Wednesday, June 08, 2005

Shell WindEnergy Plans World's Largest Wind Farm Supplying 25% of London Homes' Electricity

Plans have been submitted to build one of the world's largest wind farms, which could generate enough electricity to supply a quarter of London homes.

The £1.5bn ($2.73 billion US dollars) London Array wind farm could see 270 wind turbines over 152 square miles in the Greater Thames Estuary.

London Array Limited won the right to lease an offshore wind farm site between the Essex and Kent coasts in December 2003 but has just applied to the government and local planning authorities for permission to develop the area.

The off-shore wind farm, which could produce up to 1,000 megawatts (one gigawatt) of renewable wind energy, would be built 12 miles off shore by 2011.



The consortium says it would not be an eyesore, because it is so far out, and says it will would mean 1.9m tonnes less carbon dioxide each year.

Jason Scagell, of E.ON UK Renewables - part of the London Array Consortium along with Shell WindEnergy and CORE Limited - said they wanted to reduce carbon emissions.

He said: "It's only through building more powerful wind farm sites such as this that we'll be able to reach the government's tough targets for renewable generation."

The development is a joint venture between energy giants Shell and E.On and an Anglo-Danish company, Core. Erik Kjaer Sorenson, director of Core, said: "This project will supply the equivalent of a quarter of London's domestic load and will surely, once and for all, bury the myth that wind energy is insignificant.

"Furthermore, it is merely the first of a number of similar-sized wind power schemes that will place the UK market at the forefront of offshore renewable energy development worldwide."

The Stateline wind farm, between the states of Washington and Oregon in the U.S., is so far the largest wind farm in the world, with a maximum capacity of 300 megawatts, said Alison Hill, a spokeswoman with the British Wind Energy Association. Germany is the country with most wind energy capacity in the world, followed by Spain, the U.S. and Denmark, Hill said.

The world's biggest offshore wind farm that's already in operation is Denmark's Nysted windfarm, which can produce 165 megawatts and is operated by Energi E2 (link currently does not work in Firefox). The next largest is another Danish project, Horns Rev.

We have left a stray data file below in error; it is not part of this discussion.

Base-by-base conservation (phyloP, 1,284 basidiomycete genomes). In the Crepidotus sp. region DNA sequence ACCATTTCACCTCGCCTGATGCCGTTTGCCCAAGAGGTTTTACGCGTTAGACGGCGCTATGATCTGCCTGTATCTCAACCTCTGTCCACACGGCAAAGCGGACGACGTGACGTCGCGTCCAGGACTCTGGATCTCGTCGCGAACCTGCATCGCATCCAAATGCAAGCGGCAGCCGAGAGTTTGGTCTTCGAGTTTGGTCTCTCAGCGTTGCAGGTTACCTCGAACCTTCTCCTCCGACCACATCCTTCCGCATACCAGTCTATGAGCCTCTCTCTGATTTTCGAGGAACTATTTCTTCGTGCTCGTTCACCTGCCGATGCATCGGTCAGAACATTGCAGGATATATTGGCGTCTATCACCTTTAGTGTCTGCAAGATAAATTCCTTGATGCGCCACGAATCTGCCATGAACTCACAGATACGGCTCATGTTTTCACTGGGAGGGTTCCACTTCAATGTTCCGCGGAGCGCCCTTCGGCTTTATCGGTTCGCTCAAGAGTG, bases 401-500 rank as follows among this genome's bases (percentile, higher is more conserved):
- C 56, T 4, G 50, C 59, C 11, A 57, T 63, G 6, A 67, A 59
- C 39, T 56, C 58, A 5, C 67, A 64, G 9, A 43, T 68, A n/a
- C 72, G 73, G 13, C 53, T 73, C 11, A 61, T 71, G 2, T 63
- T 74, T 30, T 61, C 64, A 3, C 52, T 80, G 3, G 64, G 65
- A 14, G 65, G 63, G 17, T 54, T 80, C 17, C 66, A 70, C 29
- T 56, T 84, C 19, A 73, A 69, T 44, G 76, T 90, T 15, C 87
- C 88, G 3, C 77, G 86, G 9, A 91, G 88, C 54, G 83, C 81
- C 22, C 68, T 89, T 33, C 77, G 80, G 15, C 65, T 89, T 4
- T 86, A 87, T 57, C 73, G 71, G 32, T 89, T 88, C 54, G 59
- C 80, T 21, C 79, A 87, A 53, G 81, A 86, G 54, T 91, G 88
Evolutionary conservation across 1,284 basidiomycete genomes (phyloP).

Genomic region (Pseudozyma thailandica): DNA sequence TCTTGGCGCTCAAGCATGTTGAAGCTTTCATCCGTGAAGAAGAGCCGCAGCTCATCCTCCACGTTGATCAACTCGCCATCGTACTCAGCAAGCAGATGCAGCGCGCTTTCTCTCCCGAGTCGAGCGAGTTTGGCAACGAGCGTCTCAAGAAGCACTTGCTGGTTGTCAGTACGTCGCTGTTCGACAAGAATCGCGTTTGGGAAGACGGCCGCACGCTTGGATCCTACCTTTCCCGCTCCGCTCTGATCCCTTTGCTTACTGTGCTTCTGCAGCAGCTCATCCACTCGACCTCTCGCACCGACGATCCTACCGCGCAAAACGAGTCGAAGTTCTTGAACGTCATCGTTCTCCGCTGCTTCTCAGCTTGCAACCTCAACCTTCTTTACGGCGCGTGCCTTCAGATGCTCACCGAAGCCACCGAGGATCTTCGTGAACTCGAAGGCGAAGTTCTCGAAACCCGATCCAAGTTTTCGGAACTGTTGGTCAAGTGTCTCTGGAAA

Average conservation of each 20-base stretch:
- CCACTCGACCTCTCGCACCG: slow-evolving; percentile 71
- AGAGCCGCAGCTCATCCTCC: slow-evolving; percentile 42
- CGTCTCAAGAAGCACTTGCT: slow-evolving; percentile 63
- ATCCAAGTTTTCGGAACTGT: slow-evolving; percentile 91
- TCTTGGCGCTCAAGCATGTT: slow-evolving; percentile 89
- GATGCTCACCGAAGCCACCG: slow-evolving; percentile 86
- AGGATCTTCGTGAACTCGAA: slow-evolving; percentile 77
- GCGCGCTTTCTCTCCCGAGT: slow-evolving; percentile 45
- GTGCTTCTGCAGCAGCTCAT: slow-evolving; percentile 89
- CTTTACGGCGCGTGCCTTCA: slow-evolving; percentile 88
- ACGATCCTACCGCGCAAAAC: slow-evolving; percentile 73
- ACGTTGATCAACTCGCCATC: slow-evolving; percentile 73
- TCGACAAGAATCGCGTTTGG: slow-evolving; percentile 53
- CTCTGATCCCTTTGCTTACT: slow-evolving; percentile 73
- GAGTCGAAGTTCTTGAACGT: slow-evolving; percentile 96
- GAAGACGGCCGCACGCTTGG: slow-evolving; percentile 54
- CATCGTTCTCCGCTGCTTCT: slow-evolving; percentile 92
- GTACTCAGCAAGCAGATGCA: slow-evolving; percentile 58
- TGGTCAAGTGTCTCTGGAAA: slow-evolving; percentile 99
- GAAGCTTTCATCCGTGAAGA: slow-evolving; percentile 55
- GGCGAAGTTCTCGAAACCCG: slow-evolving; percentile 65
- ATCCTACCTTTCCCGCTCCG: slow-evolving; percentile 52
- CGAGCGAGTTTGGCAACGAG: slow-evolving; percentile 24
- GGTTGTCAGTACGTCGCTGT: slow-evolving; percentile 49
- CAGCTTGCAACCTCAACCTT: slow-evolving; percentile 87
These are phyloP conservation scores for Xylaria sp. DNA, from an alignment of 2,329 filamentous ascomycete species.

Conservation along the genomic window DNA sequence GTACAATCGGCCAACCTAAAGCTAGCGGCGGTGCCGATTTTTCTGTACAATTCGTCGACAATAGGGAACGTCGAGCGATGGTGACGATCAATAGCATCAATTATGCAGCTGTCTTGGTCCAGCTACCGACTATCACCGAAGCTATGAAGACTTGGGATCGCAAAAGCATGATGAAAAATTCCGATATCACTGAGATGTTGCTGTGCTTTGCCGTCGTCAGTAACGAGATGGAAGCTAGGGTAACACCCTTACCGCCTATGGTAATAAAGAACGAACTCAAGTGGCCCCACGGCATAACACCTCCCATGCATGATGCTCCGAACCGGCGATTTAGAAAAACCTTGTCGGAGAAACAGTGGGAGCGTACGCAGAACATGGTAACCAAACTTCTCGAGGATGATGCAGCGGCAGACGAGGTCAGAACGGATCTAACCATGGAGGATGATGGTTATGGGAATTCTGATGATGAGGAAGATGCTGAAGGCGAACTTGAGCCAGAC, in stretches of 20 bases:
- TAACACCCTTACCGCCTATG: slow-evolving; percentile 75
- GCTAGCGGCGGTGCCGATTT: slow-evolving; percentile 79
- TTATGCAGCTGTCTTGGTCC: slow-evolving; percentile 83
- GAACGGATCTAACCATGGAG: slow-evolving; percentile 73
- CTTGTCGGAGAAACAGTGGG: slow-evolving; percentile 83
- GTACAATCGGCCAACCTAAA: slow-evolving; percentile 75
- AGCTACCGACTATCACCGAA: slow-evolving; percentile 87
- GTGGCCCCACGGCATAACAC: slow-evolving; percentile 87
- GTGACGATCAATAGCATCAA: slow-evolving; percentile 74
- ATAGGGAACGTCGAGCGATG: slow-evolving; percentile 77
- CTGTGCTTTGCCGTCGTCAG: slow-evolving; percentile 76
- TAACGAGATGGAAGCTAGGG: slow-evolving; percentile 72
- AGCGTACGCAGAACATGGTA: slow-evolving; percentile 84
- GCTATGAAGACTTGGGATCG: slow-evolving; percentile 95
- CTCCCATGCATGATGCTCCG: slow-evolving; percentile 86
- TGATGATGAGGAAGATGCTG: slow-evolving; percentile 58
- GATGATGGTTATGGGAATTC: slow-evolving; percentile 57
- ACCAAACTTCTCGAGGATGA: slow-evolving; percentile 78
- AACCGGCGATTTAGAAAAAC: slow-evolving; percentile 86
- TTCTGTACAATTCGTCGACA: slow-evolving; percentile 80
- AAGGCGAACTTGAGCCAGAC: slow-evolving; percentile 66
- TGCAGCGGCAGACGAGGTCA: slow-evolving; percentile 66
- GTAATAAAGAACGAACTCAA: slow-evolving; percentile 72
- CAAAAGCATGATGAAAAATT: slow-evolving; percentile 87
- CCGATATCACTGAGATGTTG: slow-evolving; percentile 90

Havgul AS, a Norwegian wind-power company, plans to build three wind parks off the coast of northwest Norway with a combined capacity of 1,410 megawatts, according to its website. The company plans to submit applications for regulatory approval by the end of this year. The project originally comprised four parks, though one was shelved earlier this year after protests from local communities.

The three Norwegian parks, if approved, are unlikely to be completed before London Array, said Morten Thomsen, a spokesman for Energi E2.

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17 Comments:

Anonymous Anonymous said...

You mentioned 1000 megawatts equals 1 terawatt but I think you probably meant to say 1 gigawatt. Either that or this one windfarm is going to supply much of the world's power...which would be fine by me. Anyway, obviously just a typo. Love your site.

2:01 am, June 08, 2005  
Blogger James said...

Whoops! That'll teach me to check my posts more carefully when I write them late at night.

Thanks for pointing that out.

2:09 am, June 08, 2005  
Blogger caldini said...

If we could get London to use a quarter of the electricity that it does now, we're laughing!

1:59 pm, June 09, 2005  
Anonymous VACornell said...

Sir:
No one has said what the cost will be..! If the cost is more than Londoners now pay, watch it.
Vern Cornell

2:41 pm, June 09, 2005  
Anonymous Anonymous said...

What is the cost per kilowatt-hour?

7:18 am, June 10, 2005  
Anonymous Anonymous said...

When you say "1000 megawatts" are you talking about average production, over a 24 hour period, or just when the wind is blowing?

Most wind farms in the US are producing peak power at best 25% of the time. So a 1000 megawatt installation is really only 250 megawatts, compared to a fossil fuel or nuclear plant.

4:31 pm, June 13, 2005  
Blogger James said...

1000 megawatts is the rated capacity.

I'd be interested to know where you get the 25% figure that from.

Most modern wind farms average production is between 33% to 45%.